Saturday, January 12, 2013


I've decided to move my blog.  I think the new host will offer more creativity.

Tuesday, January 8, 2013

This is what I'm hoping for

While we were cleaning the kitchen, I assigned my 11 year old to water the herb garden.

She started inquiring about which plant was which and I suggested she just take a nibble of one.... I gave her a bit of chive and told her to tell me what it tasted like. "Oniony" was her response. She continued sampling each one and when she came to the cilantro, she couldn't get enough! She mentioned how much it reminded her of Tex-Mex back home and I told her how easy it was to make it. Before I knew it, we were looking up recipes at and we made pico de gallo.

This is what I'm really pushing for here. To have my kids appreciate this fresh food and make it themselves. We had a great time!

Sunday, January 6, 2013

Where's the Beef?

I seem to be tap dancing around this elusive beef roast.  Well, it's actually still marinating.  It all goes back to that planning thing...

When I announced that the beef was going to be on the table the day after I tried to copy KFC, I had forgotten to take into consideration that we had friends coming into town and that we would be driving to Dubai over the dinner hour and dinner had to be eaten out early.  So, the roast out to be good since it will ultimately be marinating for 3 days by the time we eat it.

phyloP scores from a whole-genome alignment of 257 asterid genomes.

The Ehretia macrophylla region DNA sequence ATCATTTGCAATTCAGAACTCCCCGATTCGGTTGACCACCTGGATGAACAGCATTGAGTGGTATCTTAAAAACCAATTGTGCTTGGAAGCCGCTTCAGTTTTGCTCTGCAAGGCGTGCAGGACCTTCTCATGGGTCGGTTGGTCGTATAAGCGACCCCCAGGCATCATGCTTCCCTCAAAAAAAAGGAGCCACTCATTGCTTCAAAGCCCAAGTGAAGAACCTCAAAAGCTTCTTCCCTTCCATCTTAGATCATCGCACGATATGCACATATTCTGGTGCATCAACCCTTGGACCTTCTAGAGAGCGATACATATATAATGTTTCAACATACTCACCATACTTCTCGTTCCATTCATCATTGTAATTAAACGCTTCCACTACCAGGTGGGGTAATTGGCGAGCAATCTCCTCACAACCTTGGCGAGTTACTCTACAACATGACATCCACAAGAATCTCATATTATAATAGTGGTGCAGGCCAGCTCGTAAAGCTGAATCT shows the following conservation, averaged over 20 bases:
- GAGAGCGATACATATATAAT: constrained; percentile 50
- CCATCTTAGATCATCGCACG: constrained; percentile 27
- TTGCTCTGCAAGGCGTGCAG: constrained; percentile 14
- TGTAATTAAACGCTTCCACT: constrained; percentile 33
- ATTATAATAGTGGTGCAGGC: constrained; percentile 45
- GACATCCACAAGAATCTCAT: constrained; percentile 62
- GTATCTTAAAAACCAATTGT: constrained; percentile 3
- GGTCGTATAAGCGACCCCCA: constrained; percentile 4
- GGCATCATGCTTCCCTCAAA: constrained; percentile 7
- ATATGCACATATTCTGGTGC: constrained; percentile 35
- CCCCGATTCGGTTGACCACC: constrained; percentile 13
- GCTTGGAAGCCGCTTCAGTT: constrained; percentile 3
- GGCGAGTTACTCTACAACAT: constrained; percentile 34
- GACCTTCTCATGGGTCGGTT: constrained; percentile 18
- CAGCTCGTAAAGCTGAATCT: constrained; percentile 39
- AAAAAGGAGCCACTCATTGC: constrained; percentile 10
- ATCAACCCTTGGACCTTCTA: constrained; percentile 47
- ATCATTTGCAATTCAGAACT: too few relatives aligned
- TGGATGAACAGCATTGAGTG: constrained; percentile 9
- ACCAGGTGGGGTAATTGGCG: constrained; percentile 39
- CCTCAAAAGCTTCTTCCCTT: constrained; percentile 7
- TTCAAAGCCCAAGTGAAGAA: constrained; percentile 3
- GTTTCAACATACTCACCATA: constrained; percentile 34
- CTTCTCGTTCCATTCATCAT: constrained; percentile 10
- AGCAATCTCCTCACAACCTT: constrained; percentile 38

Meanwhile, friends are in town and we have been out enjoying Abu Dhabi like we're all seeing it for the first time again.  Today, we toured the Sheikh Zayed Grand Mosque of Abu Dhabi and then came back to our house and had Turkey soup - something my husband cooked up with Christmas dinner leftovers and it had no recipe - Turkey, rice, corn and some appropriate spices.  That's how he rolls.  But we also had a salad - lettuce, cucumber and yellow onion and I made a dressing for it.

It's called Szechwan Dressing...
1/4 c. rice wine vinegar
1/4 c. canola oil
1/4 c. sugar
2 tsp. grated fresh ginger
1/4 tsp. crushed red pepper flakes
1/4 cup minced fresh cilantro
salt to taste

It came out of the Whole Foods cookbook I have.  I skipped the crushed red pepper flakes because when I sampled the new red pepper flakes that I had bought left my tongue numb from the heat.

It was yummy.  Perfect for our lunch. :)

Fast forward to dinner, we went out. :)

Lebanese Flower
Our favorite restaurant!

Now, Lebanese is not truly an Arabic cuisine.  But it's found its way into the hearts of the people here and this is one of the best, if not THE best restaurant for Lebanese in Abu Dhabi.

Falafel, Shwarma, Kofta, Arayes.  It's always reasonably priced and always delicious!!

Here's the Shwarma grill.  The chicken cooks all day on this stack and then when it is served, it's shaved off in thing slices.

There was even a Christmas Tree!

Thursday, January 3, 2013

Wasn't feeling brave today